Music and Sound Archives

The Music and Sound Archives heritage, with more than 250 thousand pieces, congregates an extensive collection of books, periodicals, partitions, photographs, concert programs, manuscripts and opera librettos, autographs of illustrious composers, correspondences, photographs, LPs, CDs and   DVDs.

With rare pieces, many of them donated by renowned composers and maestros, all the set has some relation to the music history in Brazil and in the world. It is one of the most important existing musical heritages in the Country, being of basic relevance for researchers and musicologists.

The heritage created in 1952, today houses the 3rd floor of Palacio Capanema, upon initiative of the then director and writer Eugênio Gomes (1897-1972), starting from relics as rare books and partitions, extracted from the Brazilian National Library general collection by the librarian and musicologist Mercedes Reis (1921-2015).


The basis of the Music and Archive Heritage is in the pieces brought from Portugal by D. João VI, belonging to the so-called Real Library, enclosing, among other documents, books, partitions, opera librettos, liturgical books, missals and treaties. Thereza Christina Maria Collection also deserves great prominence, constituted by works that had belonged to empresses D. Leopoldina and D. Thereza Christina, including Mozart, Haydn, Beethoven, Pleyel partitions in first editions beyond rare books and copies of the periodical Brazil Musical, dedicated to S.M the Empress of Brazil.

Other important collections, such as Conde da Barca, J.A. Marques and Salvador Mendonça are also represented with works from the 16th and 17th centuries.

The heritage was enriched throughout the years, by means of legal contributions, donations and purchases. During the 1950s, the highlight is to Abrahao de Carvalho musical library acquisition, by the Federal Congress law, (1891-1970), the greatest particular library in Brazil, with about 17 thousand pieces, which propelled the structuring of a music heritage for the Brazilian National Library in a definitive way. In the library, the following rarities can be emphasized:

  • Works of the theorist and philosopher Gioseffo Zarlino (1517-1590);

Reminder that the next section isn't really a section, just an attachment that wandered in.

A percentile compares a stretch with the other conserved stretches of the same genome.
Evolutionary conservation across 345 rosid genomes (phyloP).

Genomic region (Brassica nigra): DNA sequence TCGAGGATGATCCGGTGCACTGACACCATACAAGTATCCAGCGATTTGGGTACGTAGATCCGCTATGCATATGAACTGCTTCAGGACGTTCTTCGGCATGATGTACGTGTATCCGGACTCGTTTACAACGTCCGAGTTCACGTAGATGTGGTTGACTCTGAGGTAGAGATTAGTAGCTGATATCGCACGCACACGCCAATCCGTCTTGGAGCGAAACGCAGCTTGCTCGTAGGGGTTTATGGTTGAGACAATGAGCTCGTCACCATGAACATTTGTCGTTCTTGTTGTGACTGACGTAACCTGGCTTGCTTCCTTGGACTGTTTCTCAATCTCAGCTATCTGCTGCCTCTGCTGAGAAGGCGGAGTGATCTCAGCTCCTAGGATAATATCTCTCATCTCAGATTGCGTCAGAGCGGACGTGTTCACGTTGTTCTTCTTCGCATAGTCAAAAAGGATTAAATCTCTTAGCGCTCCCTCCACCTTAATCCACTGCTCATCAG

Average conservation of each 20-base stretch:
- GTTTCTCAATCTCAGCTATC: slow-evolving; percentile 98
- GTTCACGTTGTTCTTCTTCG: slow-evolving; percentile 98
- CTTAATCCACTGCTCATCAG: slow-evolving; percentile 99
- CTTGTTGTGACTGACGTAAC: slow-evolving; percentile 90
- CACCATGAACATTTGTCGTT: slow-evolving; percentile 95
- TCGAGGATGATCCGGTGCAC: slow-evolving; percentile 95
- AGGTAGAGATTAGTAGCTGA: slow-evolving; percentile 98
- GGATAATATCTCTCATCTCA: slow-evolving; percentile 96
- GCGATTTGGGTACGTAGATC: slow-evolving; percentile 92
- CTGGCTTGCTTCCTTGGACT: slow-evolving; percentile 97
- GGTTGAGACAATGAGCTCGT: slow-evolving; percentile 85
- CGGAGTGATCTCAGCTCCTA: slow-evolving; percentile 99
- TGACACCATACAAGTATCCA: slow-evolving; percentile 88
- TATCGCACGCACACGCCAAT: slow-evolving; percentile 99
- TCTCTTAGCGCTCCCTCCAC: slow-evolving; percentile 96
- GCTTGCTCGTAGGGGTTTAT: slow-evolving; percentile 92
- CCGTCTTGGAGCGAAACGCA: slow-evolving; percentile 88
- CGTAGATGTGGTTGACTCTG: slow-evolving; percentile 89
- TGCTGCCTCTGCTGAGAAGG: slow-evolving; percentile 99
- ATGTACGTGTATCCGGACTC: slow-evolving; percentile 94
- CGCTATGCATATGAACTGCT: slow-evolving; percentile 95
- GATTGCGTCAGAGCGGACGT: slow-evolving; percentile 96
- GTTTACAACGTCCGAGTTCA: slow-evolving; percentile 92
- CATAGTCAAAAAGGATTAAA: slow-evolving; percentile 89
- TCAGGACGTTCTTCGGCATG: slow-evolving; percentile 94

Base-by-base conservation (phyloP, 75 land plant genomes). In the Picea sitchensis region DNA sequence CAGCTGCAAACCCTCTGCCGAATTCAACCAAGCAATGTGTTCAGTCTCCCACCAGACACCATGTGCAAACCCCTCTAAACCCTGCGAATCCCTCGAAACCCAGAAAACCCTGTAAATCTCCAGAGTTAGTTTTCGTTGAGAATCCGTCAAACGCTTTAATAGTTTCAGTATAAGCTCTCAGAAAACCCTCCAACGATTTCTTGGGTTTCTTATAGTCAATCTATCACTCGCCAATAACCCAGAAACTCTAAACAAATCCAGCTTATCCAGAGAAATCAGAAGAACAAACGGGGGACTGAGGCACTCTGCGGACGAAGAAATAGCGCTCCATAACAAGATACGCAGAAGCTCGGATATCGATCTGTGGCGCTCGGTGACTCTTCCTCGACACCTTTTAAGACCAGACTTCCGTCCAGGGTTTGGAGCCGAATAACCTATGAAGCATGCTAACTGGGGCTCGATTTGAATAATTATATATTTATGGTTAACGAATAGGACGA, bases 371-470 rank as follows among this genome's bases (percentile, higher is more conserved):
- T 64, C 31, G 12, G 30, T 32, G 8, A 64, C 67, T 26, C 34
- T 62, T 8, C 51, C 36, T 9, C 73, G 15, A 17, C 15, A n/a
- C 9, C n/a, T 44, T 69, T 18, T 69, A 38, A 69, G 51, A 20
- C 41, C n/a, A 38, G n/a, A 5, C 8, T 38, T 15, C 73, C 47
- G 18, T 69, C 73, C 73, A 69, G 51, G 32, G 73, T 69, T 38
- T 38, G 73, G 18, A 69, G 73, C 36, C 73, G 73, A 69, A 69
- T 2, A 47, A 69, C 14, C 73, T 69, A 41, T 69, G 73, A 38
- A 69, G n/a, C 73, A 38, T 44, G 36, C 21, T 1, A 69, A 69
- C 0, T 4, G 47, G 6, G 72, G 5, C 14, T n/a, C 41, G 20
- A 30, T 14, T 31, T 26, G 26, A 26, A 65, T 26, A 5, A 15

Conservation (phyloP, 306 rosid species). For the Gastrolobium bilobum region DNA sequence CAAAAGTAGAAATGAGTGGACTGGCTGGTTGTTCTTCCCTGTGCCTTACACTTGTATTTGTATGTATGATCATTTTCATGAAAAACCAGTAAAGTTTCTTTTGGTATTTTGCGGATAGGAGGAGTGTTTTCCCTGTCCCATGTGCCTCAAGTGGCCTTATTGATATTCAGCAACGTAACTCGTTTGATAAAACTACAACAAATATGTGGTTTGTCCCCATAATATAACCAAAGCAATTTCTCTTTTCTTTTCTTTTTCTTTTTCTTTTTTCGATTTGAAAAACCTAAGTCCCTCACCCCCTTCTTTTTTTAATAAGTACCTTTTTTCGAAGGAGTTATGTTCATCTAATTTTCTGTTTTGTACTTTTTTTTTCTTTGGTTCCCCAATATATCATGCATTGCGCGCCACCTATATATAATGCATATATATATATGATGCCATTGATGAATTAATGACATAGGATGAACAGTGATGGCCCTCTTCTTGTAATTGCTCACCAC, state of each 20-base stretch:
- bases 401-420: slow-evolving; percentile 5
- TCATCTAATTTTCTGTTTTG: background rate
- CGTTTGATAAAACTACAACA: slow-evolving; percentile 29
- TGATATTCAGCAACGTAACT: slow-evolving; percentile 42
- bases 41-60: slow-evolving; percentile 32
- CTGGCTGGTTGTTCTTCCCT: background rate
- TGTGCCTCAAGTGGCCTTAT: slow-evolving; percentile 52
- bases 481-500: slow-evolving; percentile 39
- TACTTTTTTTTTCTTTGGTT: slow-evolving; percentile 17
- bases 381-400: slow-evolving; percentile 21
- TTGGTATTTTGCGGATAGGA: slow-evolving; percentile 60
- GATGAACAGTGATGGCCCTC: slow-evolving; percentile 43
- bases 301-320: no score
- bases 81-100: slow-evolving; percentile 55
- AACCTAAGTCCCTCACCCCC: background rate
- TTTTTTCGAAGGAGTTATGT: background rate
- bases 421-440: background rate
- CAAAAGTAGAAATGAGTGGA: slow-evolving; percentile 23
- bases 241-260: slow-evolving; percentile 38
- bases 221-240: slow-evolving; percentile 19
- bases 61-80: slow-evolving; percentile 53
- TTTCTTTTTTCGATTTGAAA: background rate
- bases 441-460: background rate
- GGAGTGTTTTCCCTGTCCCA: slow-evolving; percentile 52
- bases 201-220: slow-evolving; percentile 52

• Treaties of Jean Philippe Rameau (1683-1764) and Francisco Ignácio Solano (c.1720-1800);
  • First editions of Franz Liszt compositions (1811-1886);
  • The work “Regole del contrapunto pratico “ (Nápoli, 1794), of Nicola Sala (1713-1801), single copy in Brazil;
  • Compendium of theoretical and practical music (Port, 1816) of friar Domingos de São Jose Varella, the First part of Muyto Alto Music Bookstore Index, and Poderoso Rey Dom João IVº, Ours Sir, anno 1640, which talks about the musical treasure, destroyed by Lisbon great earthquake in 1755;
  • Ricardo Wagner and Francisco Liszt personal recollections (Lisbon, 1874), of Platon de Waxel, printed only in 50 copies, of which Abrahão de Carvalho had volume nº 23.

The purchase of Luciano Gallet collection (1893-1931) also incorporated the work of the composer Glauco Velazquez (1883-1914), which was in possession of that composer and friend.

By means of particular donations, the following composers’ autographs had been added to the heritage; Oscar Lorenzo Fernandez (1897-1948), Alberto Nepomuceno (1864-1920), Francisco Braga (1868-1945), Meneleu Fields (1872-1927), Brasilio Itiberê (1896-1967), Ernesto Nazareth (1863-1934), Francisco Mignone (1897-1986), Cesar War-Fish (1914-1993), Helza Cameu (1903-1995), among others.

In the musical manuscripts collection of Brazilian composers, the highlight is to the operas Il Guarany, Fosca, Maria Tudor and Salvator Rosa, of Carlos Gomes (1836-1896), great musical reference of Brazil. This documentary set received in 2009 the Nomination in the Brazil National Register from the Brazilian National Committee of the Memory of the World Program from UNESCO, which confirms the outstanding value of the collection.

Obras em destaque

O Guarani - Carlos Gomes

The opera "O Guarani", created by Carlos Gomes and based on a book by the same name written by José de Alencar, was the first successful Brazilian musical work abroad. Carlos Gomes began his composition around 1867 and 1868, but it was not finished until later and had its premiere on March 19th 1870 at the Teatro Alla Scalla Milan, Italy.